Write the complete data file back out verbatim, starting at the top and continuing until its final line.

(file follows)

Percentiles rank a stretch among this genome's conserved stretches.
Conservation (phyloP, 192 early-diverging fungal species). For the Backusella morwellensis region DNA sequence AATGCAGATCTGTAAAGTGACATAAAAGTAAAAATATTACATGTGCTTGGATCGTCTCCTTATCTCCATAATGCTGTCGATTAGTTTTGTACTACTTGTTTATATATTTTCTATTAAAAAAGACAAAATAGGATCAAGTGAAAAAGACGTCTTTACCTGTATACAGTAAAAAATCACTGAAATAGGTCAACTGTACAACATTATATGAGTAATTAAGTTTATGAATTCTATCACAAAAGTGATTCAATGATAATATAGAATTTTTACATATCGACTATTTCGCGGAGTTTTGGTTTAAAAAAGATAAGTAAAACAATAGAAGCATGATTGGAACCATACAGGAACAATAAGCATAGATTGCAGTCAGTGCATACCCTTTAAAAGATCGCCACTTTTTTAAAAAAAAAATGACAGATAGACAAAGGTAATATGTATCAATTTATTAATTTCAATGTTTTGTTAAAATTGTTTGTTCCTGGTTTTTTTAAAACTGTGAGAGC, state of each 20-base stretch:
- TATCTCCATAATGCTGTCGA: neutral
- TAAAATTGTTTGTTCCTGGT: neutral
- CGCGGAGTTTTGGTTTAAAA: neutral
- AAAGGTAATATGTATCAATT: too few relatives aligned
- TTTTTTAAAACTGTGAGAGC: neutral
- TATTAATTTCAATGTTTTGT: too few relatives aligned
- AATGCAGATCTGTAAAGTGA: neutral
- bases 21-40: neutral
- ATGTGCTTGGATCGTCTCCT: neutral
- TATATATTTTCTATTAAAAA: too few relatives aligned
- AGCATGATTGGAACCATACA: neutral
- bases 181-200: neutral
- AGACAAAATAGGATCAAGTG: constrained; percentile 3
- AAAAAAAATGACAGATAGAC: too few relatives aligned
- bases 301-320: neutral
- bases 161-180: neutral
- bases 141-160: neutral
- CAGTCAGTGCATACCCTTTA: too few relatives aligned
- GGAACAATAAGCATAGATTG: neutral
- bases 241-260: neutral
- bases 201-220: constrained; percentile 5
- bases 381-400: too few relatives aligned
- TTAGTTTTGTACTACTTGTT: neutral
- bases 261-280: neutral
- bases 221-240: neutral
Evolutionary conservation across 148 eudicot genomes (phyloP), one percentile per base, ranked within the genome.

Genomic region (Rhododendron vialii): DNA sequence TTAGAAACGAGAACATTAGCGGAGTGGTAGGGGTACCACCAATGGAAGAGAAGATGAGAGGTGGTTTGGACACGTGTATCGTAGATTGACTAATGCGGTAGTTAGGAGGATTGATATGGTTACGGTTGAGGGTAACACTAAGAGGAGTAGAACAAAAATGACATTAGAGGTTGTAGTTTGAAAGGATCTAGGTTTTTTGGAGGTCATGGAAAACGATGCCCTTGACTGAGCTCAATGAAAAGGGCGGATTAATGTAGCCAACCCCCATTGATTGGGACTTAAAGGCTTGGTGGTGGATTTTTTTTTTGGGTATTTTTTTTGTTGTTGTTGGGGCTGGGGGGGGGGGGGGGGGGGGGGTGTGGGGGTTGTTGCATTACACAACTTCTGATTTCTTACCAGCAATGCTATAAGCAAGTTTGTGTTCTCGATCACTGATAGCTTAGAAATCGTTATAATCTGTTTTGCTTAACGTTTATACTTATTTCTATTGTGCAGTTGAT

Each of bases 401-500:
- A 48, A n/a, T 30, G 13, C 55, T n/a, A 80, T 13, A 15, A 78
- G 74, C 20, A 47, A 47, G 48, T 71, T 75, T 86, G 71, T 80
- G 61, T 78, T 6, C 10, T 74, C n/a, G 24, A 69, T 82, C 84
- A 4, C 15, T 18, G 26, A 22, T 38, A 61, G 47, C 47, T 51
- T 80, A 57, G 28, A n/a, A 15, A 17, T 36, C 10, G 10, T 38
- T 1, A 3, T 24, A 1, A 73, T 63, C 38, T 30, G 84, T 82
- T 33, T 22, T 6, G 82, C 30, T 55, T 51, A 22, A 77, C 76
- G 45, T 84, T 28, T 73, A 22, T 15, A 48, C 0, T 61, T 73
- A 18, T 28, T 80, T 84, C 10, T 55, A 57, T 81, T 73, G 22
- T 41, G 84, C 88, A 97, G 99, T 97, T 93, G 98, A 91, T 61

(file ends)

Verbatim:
Percentiles rank a stretch among this genome's conserved stretches.
Conservation (phyloP, 192 early-diverging fungal species). For the Backusella morwellensis region DNA sequence AATGCAGATCTGTAAAGTGACATAAAAGTAAAAATATTACATGTGCTTGGATCGTCTCCTTATCTCCATAATGCTGTCGATTAGTTTTGTACTACTTGTTTATATATTTTCTATTAAAAAAGACAAAATAGGATCAAGTGAAAAAGACGTCTTTACCTGTATACAGTAAAAAATCACTGAAATAGGTCAACTGTACAACATTATATGAGTAATTAAGTTTATGAATTCTATCACAAAAGTGATTCAATGATAATATAGAATTTTTACATATCGACTATTTCGCGGAGTTTTGGTTTAAAAAAGATAAGTAAAACAATAGAAGCATGATTGGAACCATACAGGAACAATAAGCATAGATTGCAGTCAGTGCATACCCTTTAAAAGATCGCCACTTTTTTAAAAAAAAAATGACAGATAGACAAAGGTAATATGTATCAATTTATTAATTTCAATGTTTTGTTAAAATTGTTTGTTCCTGGTTTTTTTAAAACTGTGAGAGC, state of each 20-base stretch:
- TATCTCCATAATGCTGTCGA: neutral
- TAAAATTGTTTGTTCCTGGT: neutral
- CGCGGAGTTTTGGTTTAAAA: neutral
- AAAGGTAATATGTATCAATT: too few relatives aligned
- TTTTTTAAAACTGTGAGAGC: neutral
- TATTAATTTCAATGTTTTGT: too few relatives aligned
- AATGCAGATCTGTAAAGTGA: neutral
- bases 21-40: neutral
- ATGTGCTTGGATCGTCTCCT: neutral
- TATATATTTTCTATTAAAAA: too few relatives aligned
- AGCATGATTGGAACCATACA: neutral
- bases 181-200: neutral
- AGACAAAATAGGATCAAGTG: constrained; percentile 3
- AAAAAAAATGACAGATAGAC: too few relatives aligned
- bases 301-320: neutral
- bases 161-180: neutral
- bases 141-160: neutral
- CAGTCAGTGCATACCCTTTA: too few relatives aligned
- GGAACAATAAGCATAGATTG: neutral
- bases 241-260: neutral
- bases 201-220: constrained; percentile 5
- bases 381-400: too few relatives aligned
- TTAGTTTTGTACTACTTGTT: neutral
- bases 261-280: neutral
- bases 221-240: neutral
Evolutionary conservation across 148 eudicot genomes (phyloP), one percentile per base, ranked within the genome.

Genomic region (Rhododendron vialii): DNA sequence TTAGAAACGAGAACATTAGCGGAGTGGTAGGGGTACCACCAATGGAAGAGAAGATGAGAGGTGGTTTGGACACGTGTATCGTAGATTGACTAATGCGGTAGTTAGGAGGATTGATATGGTTACGGTTGAGGGTAACACTAAGAGGAGTAGAACAAAAATGACATTAGAGGTTGTAGTTTGAAAGGATCTAGGTTTTTTGGAGGTCATGGAAAACGATGCCCTTGACTGAGCTCAATGAAAAGGGCGGATTAATGTAGCCAACCCCCATTGATTGGGACTTAAAGGCTTGGTGGTGGATTTTTTTTTTGGGTATTTTTTTTGTTGTTGTTGGGGCTGGGGGGGGGGGGGGGGGGGGGGTGTGGGGGTTGTTGCATTACACAACTTCTGATTTCTTACCAGCAATGCTATAAGCAAGTTTGTGTTCTCGATCACTGATAGCTTAGAAATCGTTATAATCTGTTTTGCTTAACGTTTATACTTATTTCTATTGTGCAGTTGAT

Each of bases 401-500:
- A 48, A n/a, T 30, G 13, C 55, T n/a, A 80, T 13, A 15, A 78
- G 74, C 20, A 47, A 47, G 48, T 71, T 75, T 86, G 71, T 80
- G 61, T 78, T 6, C 10, T 74, C n/a, G 24, A 69, T 82, C 84
- A 4, C 15, T 18, G 26, A 22, T 38, A 61, G 47, C 47, T 51
- T 80, A 57, G 28, A n/a, A 15, A 17, T 36, C 10, G 10, T 38
- T 1, A 3, T 24, A 1, A 73, T 63, C 38, T 30, G 84, T 82
- T 33, T 22, T 6, G 82, C 30, T 55, T 51, A 22, A 77, C 76
- G 45, T 84, T 28, T 73, A 22, T 15, A 48, C 0, T 61, T 73
- A 18, T 28, T 80, T 84, C 10, T 55, A 57, T 81, T 73, G 22
- T 41, G 84, C 88, A 97, G 99, T 97, T 93, G 98, A 91, T 61